In this week’s new movies, "The Purge" has one critic commenting on the nature of violence in film, and eight years after “Wedding Crashers,” Vince Vaughn and Owen Wilson reunite for “The Internship.”

Here are excerpts from this week's reviews:


"You guys must be seniors, right?" Vince Vaughn and Owen Wilson, right, are together again and keeping the kids up late in “The Internship.” (Phil Bray)

 “The Internship” (PG-13) “Did I mention that Google cooperated fully with the production of ‘The Internship’? Oh, it’s true. Google it.” – Jen Chaney

½ “Dirty Wars” (Unrated) “In an effort to minimize the loss of American lives while maximizing the neutralization of ‘high value targets,’ has America lost its moral compass?” – Michael O’Sullivan

★★ “The Kings of Summer” (R) “The directorial debut of Jordan Vogt-Roberts, this coming-of-age tale of three high school boys searching to break free of their overbearing parents often seems cobbled together from other, better movies — including ‘Mud,’ with which it shares not only the conceit of a self-made secret hideout but a tense climactic scene.”– Ann Hornaday

★★★ “The East” (PG-13) “Are violent means justified if the end is good? And how much violence? When does deterrence cross the line to spite? With the exception of Benji, the members of The East aren’t ideologues so much as idealists. They allow themselves the luxury of debate, questioning and regret. Also hope.” – Michael O’Sullivan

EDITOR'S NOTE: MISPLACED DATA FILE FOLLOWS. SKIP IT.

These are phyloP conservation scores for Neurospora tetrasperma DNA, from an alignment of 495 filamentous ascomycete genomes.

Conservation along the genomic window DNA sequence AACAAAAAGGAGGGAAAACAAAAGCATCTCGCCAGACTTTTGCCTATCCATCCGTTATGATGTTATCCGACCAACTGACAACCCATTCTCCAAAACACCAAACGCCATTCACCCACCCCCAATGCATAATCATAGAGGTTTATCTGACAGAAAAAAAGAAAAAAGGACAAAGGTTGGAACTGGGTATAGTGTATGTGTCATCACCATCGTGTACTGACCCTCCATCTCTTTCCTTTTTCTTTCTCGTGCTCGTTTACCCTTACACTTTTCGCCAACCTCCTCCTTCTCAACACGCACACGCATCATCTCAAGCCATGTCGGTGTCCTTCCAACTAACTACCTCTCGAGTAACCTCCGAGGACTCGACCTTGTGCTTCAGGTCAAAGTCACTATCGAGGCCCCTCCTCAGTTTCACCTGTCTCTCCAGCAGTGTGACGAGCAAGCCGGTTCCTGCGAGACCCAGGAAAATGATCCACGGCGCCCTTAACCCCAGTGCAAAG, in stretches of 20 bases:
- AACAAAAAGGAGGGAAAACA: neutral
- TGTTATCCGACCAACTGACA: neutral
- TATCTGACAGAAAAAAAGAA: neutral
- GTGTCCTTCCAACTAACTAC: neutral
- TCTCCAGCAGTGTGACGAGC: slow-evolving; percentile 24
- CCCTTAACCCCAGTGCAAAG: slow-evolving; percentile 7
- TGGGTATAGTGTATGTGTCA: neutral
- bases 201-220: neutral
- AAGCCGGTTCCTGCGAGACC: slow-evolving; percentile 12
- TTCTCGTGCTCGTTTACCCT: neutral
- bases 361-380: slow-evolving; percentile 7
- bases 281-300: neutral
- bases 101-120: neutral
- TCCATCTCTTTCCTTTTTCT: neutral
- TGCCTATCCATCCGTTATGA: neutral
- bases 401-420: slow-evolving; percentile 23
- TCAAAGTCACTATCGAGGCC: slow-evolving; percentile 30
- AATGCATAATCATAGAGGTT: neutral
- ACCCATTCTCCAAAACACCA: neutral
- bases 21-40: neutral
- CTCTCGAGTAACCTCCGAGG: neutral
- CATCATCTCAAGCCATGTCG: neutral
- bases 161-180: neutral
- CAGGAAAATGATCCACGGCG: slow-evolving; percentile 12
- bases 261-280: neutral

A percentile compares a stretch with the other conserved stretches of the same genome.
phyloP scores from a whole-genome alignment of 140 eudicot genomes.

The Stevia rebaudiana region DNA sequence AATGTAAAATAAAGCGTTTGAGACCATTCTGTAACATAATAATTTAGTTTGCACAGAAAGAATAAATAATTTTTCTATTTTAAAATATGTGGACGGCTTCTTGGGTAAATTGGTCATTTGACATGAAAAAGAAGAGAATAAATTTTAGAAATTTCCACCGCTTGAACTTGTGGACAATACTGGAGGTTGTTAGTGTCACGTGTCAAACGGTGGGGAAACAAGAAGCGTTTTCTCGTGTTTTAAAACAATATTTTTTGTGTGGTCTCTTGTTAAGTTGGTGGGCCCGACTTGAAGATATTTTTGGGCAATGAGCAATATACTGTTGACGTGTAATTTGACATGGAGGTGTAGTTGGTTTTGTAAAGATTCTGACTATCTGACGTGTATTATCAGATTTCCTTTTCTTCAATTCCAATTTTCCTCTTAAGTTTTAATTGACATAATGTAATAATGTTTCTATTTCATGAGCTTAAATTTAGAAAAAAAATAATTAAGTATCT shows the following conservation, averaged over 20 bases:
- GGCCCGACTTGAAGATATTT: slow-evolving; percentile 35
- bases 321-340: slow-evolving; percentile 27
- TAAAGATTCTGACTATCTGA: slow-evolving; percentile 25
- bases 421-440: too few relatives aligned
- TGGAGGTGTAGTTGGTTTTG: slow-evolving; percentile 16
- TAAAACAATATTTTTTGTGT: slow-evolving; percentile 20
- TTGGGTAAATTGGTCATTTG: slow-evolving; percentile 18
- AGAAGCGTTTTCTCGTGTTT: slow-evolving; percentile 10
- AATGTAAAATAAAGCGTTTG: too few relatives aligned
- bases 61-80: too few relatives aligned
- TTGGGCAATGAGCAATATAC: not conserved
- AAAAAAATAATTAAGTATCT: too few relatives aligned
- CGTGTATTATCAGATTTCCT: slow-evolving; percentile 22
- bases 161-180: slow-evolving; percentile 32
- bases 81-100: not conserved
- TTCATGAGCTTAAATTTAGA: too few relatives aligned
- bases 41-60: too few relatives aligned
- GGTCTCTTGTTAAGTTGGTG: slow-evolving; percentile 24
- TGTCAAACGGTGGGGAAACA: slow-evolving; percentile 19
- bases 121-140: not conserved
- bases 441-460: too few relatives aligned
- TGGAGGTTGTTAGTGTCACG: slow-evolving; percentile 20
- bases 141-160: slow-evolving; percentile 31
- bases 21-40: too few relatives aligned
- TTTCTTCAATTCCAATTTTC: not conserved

★★ “The Purge” (R) “…it’s no “Straw Dogs” (either the 1971 version or the 2011 remake), let alone “Funny Games.” Those disturbing works used the home-invasion scenario to question the notions of machismo and revenge and the modern fascination with movie violence. “The Purge” is more of a nutty if bloody lark, with a strange artificiality to the behaviors it portrays. That blunts the sharpness of any cultural critique it might aspire to.” – Michael O’Sullivan

★★★½ “Fill the Void” (PG) “Marriage ceremonies are just one of the rituals highlighted in “Fill the Void,” which consists mainly of intimate scenes of everyday life, including a Purim celebration, a Shabbat meal and a bris. The only real indication of the world beyond this community occurs when rock music wafts into the apartment from the street outside. ‘Close the window,’ Aharon tells Yochay.” – Stephanie Merry

★★★ “Wish You Were Here” (R) “The stories are masterfully woven together. While the tension from that earlier thread builds, so too does the anxiety in the story’s current reality, as the relationships between Steph, Alice and Dave deteriorate.” – Stephanie Merry

★★½ “Pieta” (Unrated) “Filmed simply and intimately, ‘Pieta’ benefits from a strong sense of place, as well as fully committed performances from Lee and Cho. Some of the events might seem farcical if not for the actors’ unwavering intensity.” – Mark Jenkins

★★ “Violet & Daisy” (R) “…often the pair’s resolute childishness is maddening. The girls have a gee-whiz way of speaking to each other, using old-timey phrases such as “swell” and “looky here,” that gets old quickly.” – Stephanie Merry

Zero stars:  “Lost and Found in Armenia” (Unrated) "Kennedy might be the only recognizable face in the ensemble, but he largely takes a back seat as “Lost and Found” wastes chunks of time on the cartoonish physical antics of the Armenian townsfolk." – Sean O'Connell